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Old 02-21-2021, 02:17 PM
 
Location: Pac. NW
2,575 posts, read 1,996,238 times
Reputation: 4935

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There's no question that being a LL is a PITA. It can be a lot of work and headache.

I guess the real question would be does a slow, steady, tax efficient flow of cash, accompanied by an increase in asset value, over a long period of time; beat a quick, inefficient, tax burdened cash-grab?

Even if someone does make a killing on a flip, what would you do to store the money investment wise?

Quick hits of cash come and go, but a cash cow is forever.
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Old 02-21-2021, 03:09 PM
 
3,738 posts, read 1,448,754 times
Reputation: 3898
If a local market is appreciating healthily, then flipping makes sense. If a local market is stagnant or appreciating slowly, then renting out makes sense.

Generally rental yields and appreciation are inversely related.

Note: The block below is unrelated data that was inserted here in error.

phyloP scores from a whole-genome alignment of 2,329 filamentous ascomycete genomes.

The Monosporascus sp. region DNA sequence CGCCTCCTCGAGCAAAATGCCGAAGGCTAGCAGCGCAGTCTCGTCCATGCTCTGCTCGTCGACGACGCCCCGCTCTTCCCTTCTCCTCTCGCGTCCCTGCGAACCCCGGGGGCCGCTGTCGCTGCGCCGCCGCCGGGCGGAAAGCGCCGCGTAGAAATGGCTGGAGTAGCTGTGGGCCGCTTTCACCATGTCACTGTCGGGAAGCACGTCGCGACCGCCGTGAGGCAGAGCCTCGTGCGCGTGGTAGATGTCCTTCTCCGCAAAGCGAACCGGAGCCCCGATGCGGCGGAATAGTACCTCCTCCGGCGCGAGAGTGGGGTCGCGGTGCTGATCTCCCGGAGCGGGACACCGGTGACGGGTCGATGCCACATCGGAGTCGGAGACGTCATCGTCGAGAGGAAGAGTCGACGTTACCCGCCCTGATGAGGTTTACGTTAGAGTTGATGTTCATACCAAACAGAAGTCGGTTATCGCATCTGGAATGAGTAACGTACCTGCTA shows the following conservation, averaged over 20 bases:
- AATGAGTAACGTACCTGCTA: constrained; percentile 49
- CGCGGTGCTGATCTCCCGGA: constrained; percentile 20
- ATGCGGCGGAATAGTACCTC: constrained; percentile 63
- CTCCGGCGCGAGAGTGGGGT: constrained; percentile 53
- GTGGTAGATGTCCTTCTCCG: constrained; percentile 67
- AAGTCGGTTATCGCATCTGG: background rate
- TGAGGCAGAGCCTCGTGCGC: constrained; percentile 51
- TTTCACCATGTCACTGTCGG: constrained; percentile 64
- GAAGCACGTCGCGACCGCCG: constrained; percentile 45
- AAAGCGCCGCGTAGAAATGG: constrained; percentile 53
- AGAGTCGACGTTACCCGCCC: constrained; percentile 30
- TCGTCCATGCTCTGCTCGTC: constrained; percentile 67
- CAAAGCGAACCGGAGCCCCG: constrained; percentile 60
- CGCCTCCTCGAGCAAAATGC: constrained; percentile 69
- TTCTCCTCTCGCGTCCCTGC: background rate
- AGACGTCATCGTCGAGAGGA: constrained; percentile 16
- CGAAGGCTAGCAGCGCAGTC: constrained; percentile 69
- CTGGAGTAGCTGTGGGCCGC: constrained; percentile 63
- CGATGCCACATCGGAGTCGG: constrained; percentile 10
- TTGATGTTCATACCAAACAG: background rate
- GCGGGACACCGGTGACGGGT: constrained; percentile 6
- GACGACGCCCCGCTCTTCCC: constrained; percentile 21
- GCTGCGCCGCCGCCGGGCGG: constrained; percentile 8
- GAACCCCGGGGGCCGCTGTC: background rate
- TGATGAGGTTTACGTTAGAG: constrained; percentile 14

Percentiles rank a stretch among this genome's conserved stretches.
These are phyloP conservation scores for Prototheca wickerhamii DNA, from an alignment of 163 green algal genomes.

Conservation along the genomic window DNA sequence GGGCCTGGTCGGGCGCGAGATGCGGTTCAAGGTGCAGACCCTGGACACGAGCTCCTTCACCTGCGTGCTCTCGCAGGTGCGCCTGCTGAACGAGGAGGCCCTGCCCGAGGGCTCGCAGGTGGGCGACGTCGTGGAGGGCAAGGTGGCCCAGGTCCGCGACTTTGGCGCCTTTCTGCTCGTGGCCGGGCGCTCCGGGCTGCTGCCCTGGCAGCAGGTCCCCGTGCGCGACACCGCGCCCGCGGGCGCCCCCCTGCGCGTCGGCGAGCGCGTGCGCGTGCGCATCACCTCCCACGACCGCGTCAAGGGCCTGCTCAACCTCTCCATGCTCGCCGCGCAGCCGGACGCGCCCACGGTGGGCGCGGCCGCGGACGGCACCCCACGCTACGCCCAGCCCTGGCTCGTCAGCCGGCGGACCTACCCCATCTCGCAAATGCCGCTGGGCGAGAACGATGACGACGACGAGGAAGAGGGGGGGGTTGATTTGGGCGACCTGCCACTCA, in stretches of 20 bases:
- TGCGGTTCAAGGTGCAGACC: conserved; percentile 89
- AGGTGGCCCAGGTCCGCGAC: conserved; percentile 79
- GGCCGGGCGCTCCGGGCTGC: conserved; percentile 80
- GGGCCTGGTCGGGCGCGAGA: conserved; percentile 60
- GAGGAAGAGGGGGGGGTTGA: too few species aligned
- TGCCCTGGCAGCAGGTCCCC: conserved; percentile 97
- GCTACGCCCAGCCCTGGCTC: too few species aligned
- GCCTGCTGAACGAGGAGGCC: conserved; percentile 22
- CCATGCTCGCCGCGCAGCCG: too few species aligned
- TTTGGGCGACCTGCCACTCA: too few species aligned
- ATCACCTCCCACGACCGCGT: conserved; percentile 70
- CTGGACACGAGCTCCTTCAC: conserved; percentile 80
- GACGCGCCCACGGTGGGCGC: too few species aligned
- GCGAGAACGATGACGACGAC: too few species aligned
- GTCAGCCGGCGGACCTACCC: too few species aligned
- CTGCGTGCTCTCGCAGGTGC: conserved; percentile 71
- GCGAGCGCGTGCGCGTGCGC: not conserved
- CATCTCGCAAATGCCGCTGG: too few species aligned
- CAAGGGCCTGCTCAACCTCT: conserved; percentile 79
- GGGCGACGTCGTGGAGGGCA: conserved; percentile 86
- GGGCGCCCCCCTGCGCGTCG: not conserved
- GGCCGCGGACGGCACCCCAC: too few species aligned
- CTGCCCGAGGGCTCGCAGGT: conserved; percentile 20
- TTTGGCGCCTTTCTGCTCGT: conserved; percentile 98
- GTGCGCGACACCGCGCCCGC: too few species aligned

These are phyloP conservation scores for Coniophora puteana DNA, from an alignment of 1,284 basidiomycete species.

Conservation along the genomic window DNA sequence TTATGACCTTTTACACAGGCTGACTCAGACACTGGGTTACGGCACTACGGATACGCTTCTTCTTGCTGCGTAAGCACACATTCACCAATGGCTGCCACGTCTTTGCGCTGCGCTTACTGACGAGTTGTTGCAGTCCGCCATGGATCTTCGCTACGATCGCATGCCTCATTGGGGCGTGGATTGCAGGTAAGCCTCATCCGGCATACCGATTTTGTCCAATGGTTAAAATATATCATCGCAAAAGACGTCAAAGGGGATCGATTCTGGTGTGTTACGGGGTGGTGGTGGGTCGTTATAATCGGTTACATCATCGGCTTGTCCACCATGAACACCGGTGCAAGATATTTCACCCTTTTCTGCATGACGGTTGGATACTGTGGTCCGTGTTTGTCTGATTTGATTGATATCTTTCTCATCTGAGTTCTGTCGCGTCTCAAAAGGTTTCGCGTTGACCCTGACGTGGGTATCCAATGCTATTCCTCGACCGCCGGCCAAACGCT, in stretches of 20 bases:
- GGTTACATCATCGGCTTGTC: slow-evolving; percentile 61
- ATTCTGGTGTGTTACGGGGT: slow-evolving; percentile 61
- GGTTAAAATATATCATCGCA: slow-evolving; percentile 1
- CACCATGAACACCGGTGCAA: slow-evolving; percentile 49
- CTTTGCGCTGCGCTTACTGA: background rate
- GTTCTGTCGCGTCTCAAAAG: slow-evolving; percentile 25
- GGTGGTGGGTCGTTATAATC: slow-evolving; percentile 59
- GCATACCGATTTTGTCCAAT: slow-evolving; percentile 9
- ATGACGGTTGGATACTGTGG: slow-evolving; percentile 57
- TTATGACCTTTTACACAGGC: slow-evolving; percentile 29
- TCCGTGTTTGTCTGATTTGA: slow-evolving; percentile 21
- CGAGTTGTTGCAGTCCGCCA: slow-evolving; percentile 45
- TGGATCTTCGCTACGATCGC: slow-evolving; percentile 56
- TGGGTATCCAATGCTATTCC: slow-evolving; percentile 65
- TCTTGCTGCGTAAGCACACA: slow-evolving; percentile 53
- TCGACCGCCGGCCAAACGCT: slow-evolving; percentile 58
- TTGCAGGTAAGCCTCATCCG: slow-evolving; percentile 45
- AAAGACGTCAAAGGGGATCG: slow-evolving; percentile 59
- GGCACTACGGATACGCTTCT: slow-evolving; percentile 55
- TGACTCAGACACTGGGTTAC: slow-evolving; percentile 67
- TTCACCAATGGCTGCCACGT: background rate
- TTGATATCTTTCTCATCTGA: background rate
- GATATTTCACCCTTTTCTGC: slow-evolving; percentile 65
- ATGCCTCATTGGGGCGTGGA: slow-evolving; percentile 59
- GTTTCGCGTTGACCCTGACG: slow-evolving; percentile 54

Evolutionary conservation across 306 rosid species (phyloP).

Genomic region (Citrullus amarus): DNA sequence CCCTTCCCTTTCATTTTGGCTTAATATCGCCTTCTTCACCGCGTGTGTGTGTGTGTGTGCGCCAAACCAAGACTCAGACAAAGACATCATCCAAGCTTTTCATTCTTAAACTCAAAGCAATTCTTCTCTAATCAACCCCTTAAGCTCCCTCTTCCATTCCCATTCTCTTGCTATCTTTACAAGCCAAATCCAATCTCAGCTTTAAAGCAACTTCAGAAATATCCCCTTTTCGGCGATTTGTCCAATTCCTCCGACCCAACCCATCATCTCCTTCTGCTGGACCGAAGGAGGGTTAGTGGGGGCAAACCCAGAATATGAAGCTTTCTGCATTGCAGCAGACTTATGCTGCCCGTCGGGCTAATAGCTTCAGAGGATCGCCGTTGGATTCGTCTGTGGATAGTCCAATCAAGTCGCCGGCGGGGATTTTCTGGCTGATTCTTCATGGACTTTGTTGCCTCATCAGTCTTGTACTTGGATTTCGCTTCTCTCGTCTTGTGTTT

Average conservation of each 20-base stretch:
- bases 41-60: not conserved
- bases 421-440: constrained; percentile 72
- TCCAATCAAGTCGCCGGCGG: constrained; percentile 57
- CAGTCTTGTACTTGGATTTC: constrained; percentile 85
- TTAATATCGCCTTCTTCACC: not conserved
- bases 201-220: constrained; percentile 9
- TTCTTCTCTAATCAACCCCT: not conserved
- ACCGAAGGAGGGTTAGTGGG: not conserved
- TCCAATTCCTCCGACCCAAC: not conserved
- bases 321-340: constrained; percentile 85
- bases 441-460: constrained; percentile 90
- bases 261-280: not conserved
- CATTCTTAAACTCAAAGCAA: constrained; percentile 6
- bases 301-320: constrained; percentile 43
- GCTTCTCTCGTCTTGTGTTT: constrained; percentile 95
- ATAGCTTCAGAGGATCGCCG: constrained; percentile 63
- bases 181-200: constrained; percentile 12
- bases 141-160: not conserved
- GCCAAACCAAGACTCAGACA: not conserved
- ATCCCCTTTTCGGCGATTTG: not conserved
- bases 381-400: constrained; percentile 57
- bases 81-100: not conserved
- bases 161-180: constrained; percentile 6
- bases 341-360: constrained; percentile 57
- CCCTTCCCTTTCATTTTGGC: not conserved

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Old 02-21-2021, 03:12 PM
 
Location: Salem, OR
14,863 posts, read 36,330,156 times
Reputation: 15085
Quote:
Originally Posted by tommy64 View Post
There's no question that being a LL is a PITA. It can be a lot of work and headache.

I guess the real question would be does a slow, steady, tax efficient flow of cash, accompanied by an increase in asset value, over a long period of time; beat a quick, inefficient, tax burdened cash-grab?

Even if someone does make a killing on a flip, what would you do to store the money investment wise?

Quick hits of cash come and go, but a cash cow is forever.
They don't store it. They move on to the next project.